White sturgeon are the latest fish species to experience a population crash in the Columbia estuary. This is terrible news for sturgeon, for the ecosystem and for many local people who count on sturgeon for food, recreation and economic opportunity.
In 2012, the combined total catch for sport and commercial fishermen will be 9,600 in the regulation length range of 38 to 54 inches, down from a harvest of 14,488 in 2011. Per long-standing rules, larger breeding adults and immature smaller fish must be released. This 38 percent cut follows a 30 percent reduction last year and a 40 percent cut in 2010.
To a certain extent, a dilemma over sturgeon management is a logical side effect of the transfer of fishing interest to this species in the midst of the worst years of the salmon crisis in the early 1990s. In this, the current situation resembles similar circumstances worldwide in which fisheries experience problems in sequence - as pressure is shifted from preferred targets like salmon to formerly secondary species like sturgeon.
Sturgeon also confront additional challenges at the very time we humans have become more interested in catching and eating them. The two factors that are most highlighted are predation by Steller sea lions and a crash in smelt and lamprey that are key menu items for sturgeon.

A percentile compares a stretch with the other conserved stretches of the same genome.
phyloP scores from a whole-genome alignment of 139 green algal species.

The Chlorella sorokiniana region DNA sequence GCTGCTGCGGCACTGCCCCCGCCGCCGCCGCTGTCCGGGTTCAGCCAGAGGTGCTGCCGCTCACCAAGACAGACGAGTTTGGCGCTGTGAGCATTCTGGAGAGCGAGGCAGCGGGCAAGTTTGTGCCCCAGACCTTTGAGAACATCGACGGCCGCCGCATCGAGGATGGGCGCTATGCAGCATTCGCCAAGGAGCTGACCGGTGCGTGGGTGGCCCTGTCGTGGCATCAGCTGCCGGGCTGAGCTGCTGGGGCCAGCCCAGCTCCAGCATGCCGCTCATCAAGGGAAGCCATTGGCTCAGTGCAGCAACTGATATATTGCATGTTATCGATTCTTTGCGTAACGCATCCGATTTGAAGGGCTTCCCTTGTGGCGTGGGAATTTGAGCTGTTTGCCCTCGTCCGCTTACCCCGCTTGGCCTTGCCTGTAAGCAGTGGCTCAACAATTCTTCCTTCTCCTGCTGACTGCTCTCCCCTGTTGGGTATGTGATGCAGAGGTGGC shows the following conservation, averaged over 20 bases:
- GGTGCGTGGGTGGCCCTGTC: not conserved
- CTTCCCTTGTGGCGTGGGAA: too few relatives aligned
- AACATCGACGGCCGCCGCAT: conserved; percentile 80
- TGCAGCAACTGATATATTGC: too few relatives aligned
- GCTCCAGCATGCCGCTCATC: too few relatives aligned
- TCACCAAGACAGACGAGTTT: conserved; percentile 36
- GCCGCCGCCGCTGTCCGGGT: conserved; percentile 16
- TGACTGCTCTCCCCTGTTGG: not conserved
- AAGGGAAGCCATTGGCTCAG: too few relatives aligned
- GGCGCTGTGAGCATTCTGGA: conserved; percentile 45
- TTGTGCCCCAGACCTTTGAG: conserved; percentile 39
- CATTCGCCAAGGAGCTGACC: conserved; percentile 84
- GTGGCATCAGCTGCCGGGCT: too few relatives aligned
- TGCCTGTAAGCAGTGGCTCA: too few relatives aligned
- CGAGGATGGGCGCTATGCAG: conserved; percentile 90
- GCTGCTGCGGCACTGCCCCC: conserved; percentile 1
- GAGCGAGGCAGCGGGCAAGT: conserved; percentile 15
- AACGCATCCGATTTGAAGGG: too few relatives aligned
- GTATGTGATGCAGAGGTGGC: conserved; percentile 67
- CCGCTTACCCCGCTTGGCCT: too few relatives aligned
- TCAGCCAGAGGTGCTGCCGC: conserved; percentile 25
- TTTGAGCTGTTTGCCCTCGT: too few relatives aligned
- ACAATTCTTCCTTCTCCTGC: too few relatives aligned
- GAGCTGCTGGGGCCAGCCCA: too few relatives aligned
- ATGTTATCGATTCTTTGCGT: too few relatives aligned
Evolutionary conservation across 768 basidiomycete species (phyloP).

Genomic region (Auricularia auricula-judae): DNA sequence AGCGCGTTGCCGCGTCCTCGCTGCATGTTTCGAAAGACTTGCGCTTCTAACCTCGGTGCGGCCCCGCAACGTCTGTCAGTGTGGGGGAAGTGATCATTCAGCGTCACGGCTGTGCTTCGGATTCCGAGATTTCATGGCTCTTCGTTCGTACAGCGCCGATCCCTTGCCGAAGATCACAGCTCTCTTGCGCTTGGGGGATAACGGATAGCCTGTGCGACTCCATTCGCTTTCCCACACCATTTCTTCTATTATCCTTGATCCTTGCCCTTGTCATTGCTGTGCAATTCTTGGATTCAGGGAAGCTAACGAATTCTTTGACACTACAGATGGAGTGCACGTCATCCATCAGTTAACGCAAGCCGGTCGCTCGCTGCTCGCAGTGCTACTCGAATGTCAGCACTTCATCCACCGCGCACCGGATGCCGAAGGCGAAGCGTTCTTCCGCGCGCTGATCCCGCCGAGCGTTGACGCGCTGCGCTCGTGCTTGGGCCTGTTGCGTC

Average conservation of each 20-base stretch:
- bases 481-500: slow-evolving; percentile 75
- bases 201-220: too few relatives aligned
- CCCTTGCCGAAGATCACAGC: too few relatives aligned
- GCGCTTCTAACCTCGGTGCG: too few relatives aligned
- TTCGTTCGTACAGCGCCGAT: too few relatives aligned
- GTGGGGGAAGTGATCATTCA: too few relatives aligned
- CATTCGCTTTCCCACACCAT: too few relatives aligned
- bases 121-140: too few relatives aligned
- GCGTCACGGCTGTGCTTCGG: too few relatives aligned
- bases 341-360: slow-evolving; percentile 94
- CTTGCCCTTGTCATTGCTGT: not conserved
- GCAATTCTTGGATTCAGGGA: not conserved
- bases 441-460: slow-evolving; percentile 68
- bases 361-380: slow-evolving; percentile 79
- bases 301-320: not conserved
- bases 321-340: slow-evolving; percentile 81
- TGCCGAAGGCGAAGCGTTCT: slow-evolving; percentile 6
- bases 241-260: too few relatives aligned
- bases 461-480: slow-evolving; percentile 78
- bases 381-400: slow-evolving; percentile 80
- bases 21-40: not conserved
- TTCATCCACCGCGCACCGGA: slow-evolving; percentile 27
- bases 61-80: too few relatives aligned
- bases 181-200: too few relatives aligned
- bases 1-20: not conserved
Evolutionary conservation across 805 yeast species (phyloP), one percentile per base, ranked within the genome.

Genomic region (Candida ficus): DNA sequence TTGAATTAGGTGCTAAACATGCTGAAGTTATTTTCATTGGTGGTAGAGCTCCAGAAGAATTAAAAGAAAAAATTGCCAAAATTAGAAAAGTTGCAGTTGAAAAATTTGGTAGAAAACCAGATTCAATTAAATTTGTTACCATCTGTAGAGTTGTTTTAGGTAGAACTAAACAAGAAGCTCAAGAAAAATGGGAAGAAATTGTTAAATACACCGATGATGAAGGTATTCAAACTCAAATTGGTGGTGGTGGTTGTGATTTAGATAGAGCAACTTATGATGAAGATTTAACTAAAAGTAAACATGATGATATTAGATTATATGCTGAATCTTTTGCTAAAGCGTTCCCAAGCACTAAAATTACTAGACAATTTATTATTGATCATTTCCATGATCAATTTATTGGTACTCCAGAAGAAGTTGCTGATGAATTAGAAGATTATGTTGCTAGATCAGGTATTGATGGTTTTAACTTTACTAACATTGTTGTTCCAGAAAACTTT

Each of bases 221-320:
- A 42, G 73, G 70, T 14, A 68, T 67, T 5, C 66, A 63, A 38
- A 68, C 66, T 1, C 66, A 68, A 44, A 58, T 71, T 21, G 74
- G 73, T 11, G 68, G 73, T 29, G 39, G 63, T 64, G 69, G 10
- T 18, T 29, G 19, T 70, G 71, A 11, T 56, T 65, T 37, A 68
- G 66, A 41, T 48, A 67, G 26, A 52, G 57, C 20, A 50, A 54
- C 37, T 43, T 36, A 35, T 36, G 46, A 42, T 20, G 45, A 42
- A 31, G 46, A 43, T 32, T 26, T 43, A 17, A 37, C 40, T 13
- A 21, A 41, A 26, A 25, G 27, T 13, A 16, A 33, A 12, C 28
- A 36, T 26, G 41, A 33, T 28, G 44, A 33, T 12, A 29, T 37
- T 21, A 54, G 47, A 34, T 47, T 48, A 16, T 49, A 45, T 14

Stellers have discovered the mass of sturgeon that congregate below Bonneville Dam and treat this barrier as an "all you can eat buffet." Enjoying federal marine mammal protections and avid support by the Humane Society, these sea lions also eat, maim and kill sturgeon in other areas of the lower river, out of sight of observers.
The drop in smelt and lamprey numbers is a serious crisis in its own right, beyond its impact up the food chain on sturgeon and humans. Changes in ocean chemistry, dams, loss of habitat, historic harvest practices and other issues all play a part. It will be a long-term project restoring their viability as local species.
In the short and medium term, hatcheries may represent a partial answer to the sturgeon shortfall, with upriver treaty tribes already moving ahead. On the lower river, such an approach obviously must be carefully examined to make certain there is enough food to support extra sturgeon, and to make sure hatchery sturgeon don't merely feed more sea lions.
In the longer term, we must continue looking for better ways to restore the natural functionality of the river. Much of this situation stems with the original lack of careful thought given to mitigating and avoiding the damage caused by the hydropower system. It has since improved, but there is still a long way to go.